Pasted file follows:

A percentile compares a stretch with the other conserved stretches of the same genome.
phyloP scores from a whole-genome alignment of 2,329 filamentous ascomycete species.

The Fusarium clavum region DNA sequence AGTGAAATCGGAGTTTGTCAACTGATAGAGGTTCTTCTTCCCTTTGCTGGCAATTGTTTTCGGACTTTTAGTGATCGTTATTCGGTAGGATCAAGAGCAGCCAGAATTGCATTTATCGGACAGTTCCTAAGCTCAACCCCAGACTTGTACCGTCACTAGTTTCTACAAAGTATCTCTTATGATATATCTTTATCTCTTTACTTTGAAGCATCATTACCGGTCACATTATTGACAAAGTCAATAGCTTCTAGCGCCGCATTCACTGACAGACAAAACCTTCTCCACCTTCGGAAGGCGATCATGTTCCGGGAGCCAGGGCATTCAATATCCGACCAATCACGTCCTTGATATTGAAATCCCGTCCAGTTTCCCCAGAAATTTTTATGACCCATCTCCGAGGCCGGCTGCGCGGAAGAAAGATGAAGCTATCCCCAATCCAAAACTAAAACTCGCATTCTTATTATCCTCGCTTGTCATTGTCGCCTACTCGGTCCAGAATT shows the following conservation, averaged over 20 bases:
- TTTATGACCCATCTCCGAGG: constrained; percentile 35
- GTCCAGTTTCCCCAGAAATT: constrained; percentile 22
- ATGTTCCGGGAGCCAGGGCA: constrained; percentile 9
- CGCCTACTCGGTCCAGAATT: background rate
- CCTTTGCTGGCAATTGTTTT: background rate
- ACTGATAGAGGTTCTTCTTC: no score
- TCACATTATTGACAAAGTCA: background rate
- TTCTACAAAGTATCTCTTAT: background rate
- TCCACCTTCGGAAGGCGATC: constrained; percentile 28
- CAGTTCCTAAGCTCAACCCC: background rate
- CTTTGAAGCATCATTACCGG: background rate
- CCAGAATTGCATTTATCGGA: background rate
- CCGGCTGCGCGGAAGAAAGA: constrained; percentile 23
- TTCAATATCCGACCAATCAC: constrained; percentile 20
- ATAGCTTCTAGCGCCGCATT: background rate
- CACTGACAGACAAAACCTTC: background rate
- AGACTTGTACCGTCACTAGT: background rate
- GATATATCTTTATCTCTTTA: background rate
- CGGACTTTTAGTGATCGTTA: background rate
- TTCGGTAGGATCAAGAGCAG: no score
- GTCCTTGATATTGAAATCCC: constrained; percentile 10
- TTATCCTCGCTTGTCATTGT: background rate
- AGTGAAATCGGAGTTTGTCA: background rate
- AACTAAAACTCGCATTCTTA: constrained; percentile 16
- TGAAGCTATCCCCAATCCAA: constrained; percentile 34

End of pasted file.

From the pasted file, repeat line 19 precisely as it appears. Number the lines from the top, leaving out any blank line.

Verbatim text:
- CACTGACAGACAAAACCTTC: background rate